Lucia is admitted to the hospital. A biopsy of the mass seen on CT reveals only inflammation, no cancer. Her obstruction persists. From my perspective there is no choice. After four days in the hospital without improvement, I bite the bullet and bring her to surgery to embark on the impossible.
Her abdomen was marked by a wide scar running from xiphoid to pubis which meant that I should expect to find adhesions (scar tissue) along the entire length of her abdomen and I should not anticipate any relatively easy spot, free from adhesions, to enter the peritoneal cavity. Start with the simple things first. The wide scar is excised which carries me into the subcutaneous tissue, usually marked by yellow fat. Hers is filled with fat and off white scar. Gingerly I go deeper, through the scar to the expected fascia, the fibrous tissue which surrounds our muscles and provides the strength we needed to hold our abdomen together.
Carefully the fascia is incised, separating as it is divided. I am greeted by bowel, intact and pink. Maybe this won’t be as hard as I thought. Wrong, wrong, wrong. I tease the bowel away from the undersurface of the abdominal wall and what should have been peritoneum, the thin membrane which lines and surrounds our abdominal viscera.
Careful, gentle, not too much tension or traction. No good, the distinctive flower of bowel mucosa stares back at me, indicating a hole in the bowel, as I my worst fears are realized and I settle in for what is sure to be a very long process. And, the hole in the bowel means I’m committed to finishing what I’ve started, no backing out now. I suppose I could have just repaired the hole, but such a repair without freeing the bowel from all the adhesions is very likely to break down. So, it’s onward into the morass of fused bowels and adhesions. Lucia’s and my troubles had barely started. Very gradually I manage to separate the abdominal wall from the underlying viscera. In the process I discover there is no “peritoneal cavity,” only a solid mass of congealed intestine.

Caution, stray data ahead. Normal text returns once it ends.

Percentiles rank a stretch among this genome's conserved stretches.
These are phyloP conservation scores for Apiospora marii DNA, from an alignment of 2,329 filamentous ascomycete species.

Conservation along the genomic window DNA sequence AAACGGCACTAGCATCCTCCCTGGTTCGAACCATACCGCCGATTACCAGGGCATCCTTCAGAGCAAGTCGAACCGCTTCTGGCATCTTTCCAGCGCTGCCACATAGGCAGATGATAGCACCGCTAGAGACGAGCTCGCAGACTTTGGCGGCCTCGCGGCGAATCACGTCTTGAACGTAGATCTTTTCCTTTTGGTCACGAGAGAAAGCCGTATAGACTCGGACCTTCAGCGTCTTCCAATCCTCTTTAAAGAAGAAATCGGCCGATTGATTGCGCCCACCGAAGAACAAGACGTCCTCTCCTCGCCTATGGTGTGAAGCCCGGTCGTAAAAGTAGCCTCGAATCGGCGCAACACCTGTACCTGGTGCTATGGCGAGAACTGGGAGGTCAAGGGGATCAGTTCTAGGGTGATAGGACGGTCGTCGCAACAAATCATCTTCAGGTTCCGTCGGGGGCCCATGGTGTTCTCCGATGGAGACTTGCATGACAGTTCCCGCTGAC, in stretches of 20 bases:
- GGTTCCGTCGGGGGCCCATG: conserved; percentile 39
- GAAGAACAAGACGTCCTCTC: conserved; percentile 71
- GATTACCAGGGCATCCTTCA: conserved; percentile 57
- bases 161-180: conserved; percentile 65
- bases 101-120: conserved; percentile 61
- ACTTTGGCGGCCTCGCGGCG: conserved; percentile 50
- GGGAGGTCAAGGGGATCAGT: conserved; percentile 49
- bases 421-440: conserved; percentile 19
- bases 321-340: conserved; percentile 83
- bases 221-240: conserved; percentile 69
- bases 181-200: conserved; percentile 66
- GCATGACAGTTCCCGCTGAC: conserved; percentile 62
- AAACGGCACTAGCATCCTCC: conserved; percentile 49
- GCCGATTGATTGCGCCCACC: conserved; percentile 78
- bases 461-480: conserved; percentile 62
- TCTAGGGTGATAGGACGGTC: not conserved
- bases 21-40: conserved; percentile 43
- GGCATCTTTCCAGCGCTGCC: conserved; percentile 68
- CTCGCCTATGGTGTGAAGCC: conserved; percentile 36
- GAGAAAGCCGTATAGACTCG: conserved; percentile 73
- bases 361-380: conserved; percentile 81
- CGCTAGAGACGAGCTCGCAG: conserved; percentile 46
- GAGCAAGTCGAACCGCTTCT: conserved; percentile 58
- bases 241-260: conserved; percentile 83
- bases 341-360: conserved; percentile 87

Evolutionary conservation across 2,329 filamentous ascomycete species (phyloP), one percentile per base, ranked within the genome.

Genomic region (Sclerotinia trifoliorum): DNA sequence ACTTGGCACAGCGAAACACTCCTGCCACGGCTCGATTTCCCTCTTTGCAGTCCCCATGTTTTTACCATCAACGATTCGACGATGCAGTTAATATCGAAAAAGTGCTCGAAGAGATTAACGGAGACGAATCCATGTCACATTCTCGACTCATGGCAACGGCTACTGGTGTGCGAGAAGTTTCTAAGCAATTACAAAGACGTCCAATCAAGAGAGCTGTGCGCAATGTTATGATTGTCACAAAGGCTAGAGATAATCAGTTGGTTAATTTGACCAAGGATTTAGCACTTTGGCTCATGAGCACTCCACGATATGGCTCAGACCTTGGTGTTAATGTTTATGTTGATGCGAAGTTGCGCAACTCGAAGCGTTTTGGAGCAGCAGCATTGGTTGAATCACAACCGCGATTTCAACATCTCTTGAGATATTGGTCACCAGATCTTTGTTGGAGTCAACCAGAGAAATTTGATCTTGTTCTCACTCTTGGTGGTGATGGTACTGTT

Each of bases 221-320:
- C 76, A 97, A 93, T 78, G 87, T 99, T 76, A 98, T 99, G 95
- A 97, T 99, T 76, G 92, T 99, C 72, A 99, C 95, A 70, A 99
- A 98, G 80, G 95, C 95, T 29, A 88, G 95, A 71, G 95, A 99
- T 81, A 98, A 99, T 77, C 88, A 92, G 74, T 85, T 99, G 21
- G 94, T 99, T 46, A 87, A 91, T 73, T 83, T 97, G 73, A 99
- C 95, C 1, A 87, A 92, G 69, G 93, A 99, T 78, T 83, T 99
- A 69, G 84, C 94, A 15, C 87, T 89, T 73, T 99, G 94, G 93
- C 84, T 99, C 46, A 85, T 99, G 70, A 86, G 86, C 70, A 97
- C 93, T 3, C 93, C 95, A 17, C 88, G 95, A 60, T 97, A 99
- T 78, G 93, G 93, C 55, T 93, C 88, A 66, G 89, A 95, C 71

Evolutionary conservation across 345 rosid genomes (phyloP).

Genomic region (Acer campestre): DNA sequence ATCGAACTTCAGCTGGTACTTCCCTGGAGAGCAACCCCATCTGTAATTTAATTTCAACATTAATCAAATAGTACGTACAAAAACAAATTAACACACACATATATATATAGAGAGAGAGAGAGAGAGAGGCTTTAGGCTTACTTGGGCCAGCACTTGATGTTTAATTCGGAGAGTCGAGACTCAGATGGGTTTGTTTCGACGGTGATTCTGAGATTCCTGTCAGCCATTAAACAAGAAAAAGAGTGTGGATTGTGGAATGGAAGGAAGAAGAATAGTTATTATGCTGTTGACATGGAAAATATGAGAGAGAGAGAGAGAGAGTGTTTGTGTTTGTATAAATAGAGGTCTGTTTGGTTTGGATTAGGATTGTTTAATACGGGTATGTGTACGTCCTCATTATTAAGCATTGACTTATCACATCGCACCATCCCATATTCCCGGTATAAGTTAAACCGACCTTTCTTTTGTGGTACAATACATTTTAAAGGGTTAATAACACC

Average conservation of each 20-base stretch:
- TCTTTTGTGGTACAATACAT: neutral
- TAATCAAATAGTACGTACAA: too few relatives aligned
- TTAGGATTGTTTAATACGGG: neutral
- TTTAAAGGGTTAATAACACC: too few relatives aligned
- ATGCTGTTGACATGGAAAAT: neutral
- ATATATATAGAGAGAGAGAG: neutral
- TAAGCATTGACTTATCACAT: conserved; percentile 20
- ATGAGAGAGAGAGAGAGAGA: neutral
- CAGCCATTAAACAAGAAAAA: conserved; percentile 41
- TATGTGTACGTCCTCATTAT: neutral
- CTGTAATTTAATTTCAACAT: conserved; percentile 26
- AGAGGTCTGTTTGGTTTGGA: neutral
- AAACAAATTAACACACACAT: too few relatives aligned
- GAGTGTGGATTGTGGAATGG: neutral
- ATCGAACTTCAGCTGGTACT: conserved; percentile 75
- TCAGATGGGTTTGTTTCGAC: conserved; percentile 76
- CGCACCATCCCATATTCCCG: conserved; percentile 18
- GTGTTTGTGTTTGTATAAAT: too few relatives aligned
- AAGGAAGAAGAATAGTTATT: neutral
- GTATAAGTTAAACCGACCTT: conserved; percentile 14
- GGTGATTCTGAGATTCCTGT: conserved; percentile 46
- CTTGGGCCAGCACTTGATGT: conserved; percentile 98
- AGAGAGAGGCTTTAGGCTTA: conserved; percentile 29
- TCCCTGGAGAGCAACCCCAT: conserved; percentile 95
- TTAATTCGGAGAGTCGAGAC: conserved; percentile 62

There must be one place where the bowel can be freed in a safe manner, I think.
Aha, this looks promising. It turns out that it was and it wasn’t. I was able to free that particular loop, but it was transverse colon, which does nothing to help me cure her small bowel obstruction.
Maybe here, no just more colon.
The bowel in the middle is definitely small bowel and from its collapsed appearance and the CT Scan images, it is probably beyond the point of obstruction. So, I start to try to free it from some very dense adhesions. No luck, however; every attempt to pry even a centimeter loose threatens irreparable damage. At this point I also realize that she doesn’t have much small bowel. She wasn’t sure exactly what surgery she’d had before, but it appears to me that she only has about three feet of small intestine and cannot afford to lose anymore.
Try somewhere else. Maybe find the most proximal small bowel.
I gingerly attack the left upper quadrant and am rewarded with some definitely dilated small bowel, which means I’m proximal to the point of obstruction. Unfortunately, despite my cautious zeal, I’ve made another hole in the small bowel. I toil onward, gradually delineating the entire colon.